“We always think that a painting is ahead of its time. This is not true, it’s the public that is behind the times. The painter is always influenced by his time, at the moment he lives.” – Bram Bogart
In celebration of Bram Bogart’s 90th birthday Bernard Jacobson Gallery is proud to present an exhibition that spans the 6 decades of the artist’s distinguished career.
The exhibition will focus on a recurring theme in Bogart’s work, the monochrome painting. Following early experiments with cubism and figuration, the 1950s saw the artist working in thick impasto. During this period, he was working on very close, toned paintings and by 1955 had produced a true monochrome painting. This however was not the reductionist monochrome of Klein but a highly textured surface in white – an approach that can be likened to the white reliefs of Ben Nicholson or Robert Ryman’s minimalist canvases. In 1960 Bogart produced large-scale monochromes; Lina-Abelina (exhibited here) is a 2.5 metre high painting of blue white. By now the texture has been reduced and the painting has the appearance of a snowy landscape seen from the air. Brush marks and drips recall abstract expressionist all-over painting, the single colour accentuating it.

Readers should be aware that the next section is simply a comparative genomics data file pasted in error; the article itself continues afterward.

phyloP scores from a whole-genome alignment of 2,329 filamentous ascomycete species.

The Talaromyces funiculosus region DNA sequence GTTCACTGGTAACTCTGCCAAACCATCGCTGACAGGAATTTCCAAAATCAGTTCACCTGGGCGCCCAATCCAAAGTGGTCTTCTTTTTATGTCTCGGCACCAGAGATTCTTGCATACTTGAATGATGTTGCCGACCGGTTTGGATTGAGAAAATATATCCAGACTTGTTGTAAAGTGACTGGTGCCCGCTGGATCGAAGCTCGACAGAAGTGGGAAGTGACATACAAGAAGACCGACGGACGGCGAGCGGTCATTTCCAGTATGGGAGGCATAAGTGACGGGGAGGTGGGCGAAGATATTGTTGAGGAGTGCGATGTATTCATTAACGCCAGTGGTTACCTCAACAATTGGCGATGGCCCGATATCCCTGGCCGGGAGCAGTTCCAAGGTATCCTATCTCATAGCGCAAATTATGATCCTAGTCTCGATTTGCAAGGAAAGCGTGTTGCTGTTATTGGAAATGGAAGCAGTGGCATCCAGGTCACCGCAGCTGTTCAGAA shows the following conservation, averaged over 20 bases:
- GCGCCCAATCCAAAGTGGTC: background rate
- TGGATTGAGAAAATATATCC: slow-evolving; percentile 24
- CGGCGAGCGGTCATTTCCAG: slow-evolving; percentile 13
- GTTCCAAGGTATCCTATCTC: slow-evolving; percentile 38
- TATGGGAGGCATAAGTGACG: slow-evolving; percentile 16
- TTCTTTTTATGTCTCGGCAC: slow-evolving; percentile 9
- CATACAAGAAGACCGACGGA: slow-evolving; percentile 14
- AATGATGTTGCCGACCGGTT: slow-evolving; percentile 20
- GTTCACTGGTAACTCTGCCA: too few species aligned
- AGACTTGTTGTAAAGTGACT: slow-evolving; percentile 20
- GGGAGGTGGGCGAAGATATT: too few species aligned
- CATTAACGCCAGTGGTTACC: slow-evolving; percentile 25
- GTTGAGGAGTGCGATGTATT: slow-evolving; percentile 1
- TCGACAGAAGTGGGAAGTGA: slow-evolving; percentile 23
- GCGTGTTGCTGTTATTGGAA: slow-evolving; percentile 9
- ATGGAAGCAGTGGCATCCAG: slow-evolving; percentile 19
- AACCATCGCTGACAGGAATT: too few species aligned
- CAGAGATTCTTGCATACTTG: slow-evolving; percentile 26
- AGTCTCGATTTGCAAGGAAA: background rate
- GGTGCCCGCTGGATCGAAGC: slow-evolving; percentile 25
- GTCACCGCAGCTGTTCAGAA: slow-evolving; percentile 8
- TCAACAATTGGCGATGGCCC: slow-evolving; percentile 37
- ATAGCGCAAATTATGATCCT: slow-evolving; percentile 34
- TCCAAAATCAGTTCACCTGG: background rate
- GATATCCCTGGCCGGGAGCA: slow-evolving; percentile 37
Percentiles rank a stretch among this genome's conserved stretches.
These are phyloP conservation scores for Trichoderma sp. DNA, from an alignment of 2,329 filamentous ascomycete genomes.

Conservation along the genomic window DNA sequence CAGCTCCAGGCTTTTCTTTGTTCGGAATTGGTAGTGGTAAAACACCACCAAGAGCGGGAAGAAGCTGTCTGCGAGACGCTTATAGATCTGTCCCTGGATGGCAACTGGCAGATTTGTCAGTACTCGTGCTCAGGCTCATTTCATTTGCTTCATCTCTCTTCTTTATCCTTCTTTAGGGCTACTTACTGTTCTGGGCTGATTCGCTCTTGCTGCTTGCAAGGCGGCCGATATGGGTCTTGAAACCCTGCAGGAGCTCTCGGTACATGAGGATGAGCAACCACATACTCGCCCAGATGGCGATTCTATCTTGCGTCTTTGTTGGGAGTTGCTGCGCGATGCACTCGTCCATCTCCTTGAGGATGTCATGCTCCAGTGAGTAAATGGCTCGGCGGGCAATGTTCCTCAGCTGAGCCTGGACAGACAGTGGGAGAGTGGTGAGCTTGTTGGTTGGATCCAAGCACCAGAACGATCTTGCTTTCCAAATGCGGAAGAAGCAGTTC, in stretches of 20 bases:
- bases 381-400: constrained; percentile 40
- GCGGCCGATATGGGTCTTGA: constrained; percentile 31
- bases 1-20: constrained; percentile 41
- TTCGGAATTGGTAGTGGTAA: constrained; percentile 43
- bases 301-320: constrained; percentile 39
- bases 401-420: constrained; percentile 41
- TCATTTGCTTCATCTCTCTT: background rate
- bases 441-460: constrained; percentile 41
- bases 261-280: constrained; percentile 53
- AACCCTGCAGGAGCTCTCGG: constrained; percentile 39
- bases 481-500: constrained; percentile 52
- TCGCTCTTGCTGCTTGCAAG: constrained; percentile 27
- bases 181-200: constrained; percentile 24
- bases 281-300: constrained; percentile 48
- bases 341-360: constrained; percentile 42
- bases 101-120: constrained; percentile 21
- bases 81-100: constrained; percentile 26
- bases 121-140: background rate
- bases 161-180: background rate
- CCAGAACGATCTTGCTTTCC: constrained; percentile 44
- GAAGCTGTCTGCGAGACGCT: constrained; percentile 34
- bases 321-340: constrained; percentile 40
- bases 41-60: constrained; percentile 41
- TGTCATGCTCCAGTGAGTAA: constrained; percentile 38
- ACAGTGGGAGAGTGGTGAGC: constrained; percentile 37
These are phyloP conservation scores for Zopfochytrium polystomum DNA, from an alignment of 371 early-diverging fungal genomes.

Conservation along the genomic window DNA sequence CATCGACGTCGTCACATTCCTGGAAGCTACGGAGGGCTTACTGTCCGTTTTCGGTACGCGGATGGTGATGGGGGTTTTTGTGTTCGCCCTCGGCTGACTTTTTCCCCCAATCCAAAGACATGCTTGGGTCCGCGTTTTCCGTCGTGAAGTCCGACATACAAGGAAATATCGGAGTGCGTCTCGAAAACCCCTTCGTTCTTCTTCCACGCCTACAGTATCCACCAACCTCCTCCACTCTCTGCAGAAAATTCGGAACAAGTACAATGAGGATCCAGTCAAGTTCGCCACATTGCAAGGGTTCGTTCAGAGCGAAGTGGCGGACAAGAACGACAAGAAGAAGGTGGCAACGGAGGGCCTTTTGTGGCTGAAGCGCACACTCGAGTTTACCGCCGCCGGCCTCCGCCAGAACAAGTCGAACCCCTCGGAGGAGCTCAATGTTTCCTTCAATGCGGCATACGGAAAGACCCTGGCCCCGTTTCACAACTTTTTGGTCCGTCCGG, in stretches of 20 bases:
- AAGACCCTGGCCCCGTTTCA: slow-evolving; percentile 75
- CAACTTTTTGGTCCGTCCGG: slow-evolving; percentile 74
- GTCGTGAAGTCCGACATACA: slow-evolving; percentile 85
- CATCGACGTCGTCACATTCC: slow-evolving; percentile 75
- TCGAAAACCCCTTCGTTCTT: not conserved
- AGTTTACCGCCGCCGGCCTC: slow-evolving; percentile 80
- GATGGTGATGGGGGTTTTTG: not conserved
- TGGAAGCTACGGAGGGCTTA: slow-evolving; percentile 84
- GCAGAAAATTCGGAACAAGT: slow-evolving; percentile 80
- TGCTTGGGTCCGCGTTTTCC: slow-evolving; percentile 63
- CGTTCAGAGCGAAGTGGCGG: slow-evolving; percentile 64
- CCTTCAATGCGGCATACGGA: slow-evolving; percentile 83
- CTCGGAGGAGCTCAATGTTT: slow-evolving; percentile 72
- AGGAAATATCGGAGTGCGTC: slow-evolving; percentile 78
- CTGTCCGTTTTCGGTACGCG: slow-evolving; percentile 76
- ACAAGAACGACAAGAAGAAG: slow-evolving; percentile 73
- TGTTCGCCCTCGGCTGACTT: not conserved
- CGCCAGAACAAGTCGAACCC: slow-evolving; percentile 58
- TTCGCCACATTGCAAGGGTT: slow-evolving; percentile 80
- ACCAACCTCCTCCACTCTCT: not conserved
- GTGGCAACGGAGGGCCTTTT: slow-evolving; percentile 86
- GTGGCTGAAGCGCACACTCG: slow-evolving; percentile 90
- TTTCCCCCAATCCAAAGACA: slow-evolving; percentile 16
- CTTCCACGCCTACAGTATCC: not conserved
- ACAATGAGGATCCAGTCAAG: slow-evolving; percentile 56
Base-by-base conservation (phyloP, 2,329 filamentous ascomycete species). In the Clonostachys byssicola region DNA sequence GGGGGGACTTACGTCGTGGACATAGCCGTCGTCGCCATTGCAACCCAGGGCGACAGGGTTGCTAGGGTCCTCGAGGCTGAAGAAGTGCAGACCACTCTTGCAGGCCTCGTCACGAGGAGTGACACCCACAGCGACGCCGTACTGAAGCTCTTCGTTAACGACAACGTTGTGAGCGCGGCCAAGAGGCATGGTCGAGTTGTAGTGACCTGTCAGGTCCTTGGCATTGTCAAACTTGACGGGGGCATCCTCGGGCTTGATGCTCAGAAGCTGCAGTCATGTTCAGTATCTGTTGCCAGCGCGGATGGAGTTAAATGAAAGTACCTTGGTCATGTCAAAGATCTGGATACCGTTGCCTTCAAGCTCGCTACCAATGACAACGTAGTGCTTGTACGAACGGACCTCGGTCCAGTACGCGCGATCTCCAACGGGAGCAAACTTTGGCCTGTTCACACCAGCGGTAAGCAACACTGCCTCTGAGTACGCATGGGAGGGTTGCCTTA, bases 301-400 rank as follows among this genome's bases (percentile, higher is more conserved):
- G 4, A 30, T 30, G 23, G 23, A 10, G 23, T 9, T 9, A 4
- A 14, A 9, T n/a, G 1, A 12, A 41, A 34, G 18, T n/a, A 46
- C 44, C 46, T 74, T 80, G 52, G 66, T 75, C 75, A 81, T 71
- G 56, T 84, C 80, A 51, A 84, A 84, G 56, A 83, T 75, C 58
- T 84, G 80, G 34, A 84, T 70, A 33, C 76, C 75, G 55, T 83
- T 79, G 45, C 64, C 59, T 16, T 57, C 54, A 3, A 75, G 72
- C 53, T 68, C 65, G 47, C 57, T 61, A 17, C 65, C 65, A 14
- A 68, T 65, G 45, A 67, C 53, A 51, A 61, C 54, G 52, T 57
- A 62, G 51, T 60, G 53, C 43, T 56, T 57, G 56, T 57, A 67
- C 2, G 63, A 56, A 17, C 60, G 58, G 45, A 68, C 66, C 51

Subsequently Bogart, although perhaps more famous for his multi-coloured works, has continued to work in monochrome. This is true of the work he produced throughout the ‘60s, with more minimal highly structured paintings such as Horizontaalwit (1968). By the ‘70s the paintings were thicker sculptural reliefs, and had to be made on specially constructed wooden supports. This technique proved to be hugely successful, as Bogart went on to exhibit widely in Antwerp and Ghent, and later represented Belgium in the 1971 Venice Biennale. He would develop this style further, in beguiling works such as Mystère (1994) or March (2002) with their cement-like abstraction. Vendredisoir (1999), a pure black painting, weighs in at a full 300 kilos and projects 30 centimeters from the wall, while Hommage à Turner (1996), a large flesh tone painting named after the great English painter, demonstrates Bogart’s deep interest in colour. Rouge-Rouge (2007) is another, more recent example of this (illustrated above).
As the exhibition shows, Bram Bogart has pioneered a form of abstraction that quite literally stands out. His thick, gestural application of paint presents the viewer with works that are more sculptural than anything easily recognizable as “painting.” As the artist turns 90, this exhibition is a testament to the tremendous contributions Bogart has made behind the times, ahead of the times, and at the present moment.
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